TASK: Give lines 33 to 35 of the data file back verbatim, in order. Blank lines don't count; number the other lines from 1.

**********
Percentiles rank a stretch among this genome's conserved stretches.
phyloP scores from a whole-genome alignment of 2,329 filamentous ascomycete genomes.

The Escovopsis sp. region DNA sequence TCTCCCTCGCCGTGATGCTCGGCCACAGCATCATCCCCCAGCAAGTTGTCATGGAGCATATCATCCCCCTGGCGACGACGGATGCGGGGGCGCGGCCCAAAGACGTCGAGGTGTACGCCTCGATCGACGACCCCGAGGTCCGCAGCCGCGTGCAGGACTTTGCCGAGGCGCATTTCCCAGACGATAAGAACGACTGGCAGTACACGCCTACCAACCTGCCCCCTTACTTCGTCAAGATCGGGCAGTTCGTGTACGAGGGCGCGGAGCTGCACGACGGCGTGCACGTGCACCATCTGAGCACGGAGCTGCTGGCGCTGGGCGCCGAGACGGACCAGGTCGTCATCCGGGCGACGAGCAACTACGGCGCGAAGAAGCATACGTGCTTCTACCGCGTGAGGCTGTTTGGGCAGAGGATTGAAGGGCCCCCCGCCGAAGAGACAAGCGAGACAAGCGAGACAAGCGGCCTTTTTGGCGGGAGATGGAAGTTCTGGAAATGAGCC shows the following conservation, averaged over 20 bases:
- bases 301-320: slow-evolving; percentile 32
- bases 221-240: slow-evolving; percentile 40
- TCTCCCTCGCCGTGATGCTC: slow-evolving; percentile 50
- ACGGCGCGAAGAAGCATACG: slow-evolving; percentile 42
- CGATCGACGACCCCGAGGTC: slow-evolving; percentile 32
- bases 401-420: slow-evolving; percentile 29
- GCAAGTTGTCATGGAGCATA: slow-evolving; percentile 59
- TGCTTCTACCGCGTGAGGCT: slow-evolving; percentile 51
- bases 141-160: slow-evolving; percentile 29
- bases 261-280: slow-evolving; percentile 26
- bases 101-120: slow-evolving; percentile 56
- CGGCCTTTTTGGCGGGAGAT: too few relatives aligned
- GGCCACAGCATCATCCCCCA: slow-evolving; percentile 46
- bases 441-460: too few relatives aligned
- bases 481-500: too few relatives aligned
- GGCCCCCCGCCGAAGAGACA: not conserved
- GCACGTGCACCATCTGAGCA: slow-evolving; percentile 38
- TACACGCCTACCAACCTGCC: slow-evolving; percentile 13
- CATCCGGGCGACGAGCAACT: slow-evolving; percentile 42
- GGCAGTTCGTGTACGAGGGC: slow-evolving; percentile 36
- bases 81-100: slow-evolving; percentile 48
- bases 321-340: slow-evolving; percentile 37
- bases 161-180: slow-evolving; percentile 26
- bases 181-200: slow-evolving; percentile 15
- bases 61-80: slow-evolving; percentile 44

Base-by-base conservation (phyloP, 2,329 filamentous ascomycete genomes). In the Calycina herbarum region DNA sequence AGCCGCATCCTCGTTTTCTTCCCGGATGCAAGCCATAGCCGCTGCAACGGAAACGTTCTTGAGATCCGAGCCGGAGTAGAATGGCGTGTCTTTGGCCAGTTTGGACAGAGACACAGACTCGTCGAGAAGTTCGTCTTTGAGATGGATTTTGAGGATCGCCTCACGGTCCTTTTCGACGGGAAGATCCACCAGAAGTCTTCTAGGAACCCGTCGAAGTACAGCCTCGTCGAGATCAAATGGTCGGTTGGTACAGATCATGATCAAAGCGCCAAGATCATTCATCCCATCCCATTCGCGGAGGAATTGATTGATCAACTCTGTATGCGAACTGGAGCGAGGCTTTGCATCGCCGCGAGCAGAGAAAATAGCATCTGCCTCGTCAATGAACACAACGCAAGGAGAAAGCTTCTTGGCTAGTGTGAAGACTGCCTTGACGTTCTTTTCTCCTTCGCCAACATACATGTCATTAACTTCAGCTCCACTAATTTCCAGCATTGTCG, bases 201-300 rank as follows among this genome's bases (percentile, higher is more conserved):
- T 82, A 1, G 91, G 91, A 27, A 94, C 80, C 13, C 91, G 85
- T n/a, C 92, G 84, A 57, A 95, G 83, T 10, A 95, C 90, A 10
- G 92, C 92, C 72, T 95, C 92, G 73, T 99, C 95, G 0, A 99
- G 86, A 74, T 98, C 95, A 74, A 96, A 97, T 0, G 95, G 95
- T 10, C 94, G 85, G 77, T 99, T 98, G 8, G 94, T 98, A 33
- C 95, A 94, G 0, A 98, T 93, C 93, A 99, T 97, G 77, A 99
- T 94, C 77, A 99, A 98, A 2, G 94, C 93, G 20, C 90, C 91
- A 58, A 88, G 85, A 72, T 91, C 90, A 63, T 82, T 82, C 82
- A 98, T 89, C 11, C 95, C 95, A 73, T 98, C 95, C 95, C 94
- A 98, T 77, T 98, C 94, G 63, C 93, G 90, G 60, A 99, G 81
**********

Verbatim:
- G 86, A 74, T 98, C 95, A 74, A 96, A 97, T 0, G 95, G 95
- T 10, C 94, G 85, G 77, T 99, T 98, G 8, G 94, T 98, A 33
- C 95, A 94, G 0, A 98, T 93, C 93, A 99, T 97, G 77, A 99